Many developers and manufacturers of IoT connected devices will know that consumers are bad at updating the firmware on their connected devices, and that this fact is at the heart of many of the IoT’s security vulnerabilities. But what they might not know is just how bad.
Ubuntu recently surveyed 2000 consumers to better-understand their relationship with their connected devices. This survey revealed that, worryingly, only 31% of consumers that own connected devices perform updates as soon as they become available. A further 40% of consumers have never consciously performed updates on their devices. In other words consumers are leaving their devices open to exploits and hacks, from DDoS attacks to invasions of personal privacy or theft of personal data.
Consumers cannot (and should not) be expected to stay on top of every hack and critical software update; it’s simply not realistic. Nor do consumers particularly see this as their problem to solve. Of those polled, nearly two thirds felt that it was not their responsibility to keep firmware updated. 22% believed it was the job of software developers, while 18% consider it to be the responsibility of device manufacturers.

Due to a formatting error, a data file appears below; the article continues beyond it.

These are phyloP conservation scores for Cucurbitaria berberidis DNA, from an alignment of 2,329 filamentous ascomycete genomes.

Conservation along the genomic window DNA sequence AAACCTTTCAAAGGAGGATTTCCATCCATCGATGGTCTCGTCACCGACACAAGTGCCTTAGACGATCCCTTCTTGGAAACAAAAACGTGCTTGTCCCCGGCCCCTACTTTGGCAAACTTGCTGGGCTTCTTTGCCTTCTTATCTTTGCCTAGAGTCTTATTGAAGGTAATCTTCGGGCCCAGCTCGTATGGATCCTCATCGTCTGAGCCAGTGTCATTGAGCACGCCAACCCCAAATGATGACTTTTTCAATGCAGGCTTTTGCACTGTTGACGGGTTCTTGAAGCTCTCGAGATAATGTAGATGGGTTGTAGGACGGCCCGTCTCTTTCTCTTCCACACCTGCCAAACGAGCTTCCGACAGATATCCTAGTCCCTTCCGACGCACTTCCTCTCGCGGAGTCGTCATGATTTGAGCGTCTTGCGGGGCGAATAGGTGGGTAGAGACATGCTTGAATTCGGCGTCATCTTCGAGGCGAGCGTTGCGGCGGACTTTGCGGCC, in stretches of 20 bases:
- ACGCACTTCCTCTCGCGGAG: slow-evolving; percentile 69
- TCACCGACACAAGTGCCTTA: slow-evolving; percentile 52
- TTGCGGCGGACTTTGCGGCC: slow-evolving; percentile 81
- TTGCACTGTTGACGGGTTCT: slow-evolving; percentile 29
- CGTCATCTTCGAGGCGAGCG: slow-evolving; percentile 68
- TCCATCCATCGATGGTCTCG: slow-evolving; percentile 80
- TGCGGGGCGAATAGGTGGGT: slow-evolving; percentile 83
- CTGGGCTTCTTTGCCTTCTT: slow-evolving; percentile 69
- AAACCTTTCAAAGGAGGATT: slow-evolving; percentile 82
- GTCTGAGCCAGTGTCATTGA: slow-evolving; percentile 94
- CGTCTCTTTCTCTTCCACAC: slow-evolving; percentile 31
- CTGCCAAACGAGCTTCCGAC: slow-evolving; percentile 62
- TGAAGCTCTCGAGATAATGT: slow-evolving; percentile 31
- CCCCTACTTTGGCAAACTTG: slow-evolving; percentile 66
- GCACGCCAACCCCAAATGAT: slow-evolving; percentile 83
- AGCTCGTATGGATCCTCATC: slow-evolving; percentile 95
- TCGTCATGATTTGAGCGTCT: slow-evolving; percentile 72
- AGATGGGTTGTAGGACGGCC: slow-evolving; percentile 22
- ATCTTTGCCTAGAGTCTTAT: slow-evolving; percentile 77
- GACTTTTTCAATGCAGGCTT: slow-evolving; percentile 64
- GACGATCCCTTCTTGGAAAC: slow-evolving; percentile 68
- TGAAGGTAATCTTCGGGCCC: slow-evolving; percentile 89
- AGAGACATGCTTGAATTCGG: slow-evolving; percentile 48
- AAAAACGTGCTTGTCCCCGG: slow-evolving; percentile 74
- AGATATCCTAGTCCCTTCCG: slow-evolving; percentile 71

Canonical has taken the view for some time now that better automatic mechanisms to fix vulnerabilities remotely are needed as an essential step on the way to a secure IoT. We need to remove the burden of performing software updates from the user and we need to actively ban the dreaded ‘default password’, as Canonical has done with Ubuntu Core 16.
In January, Canonical will publish a new paper, ‘Taking charge of the IoT’s security vulnerabilities’, incorporating the full research findings and other exclusive industry stats. This paper will examine three key interconnected topics that, we hope, will ultimately help the industry with a blueprint to move forward:
It’s clear to us that too many of the solutions to IoT security proposed today involve either mitigating security issues after-the-fact, or living in a world where IoT security problems are the accepted norm. This should not and cannot be the case. It’s time for the industry and the regulators to do their bit step up to the plate.
To pre-register to receive a copy of the ‘Taking charge of the IoT’s security vulnerabilities’ report, please click here.
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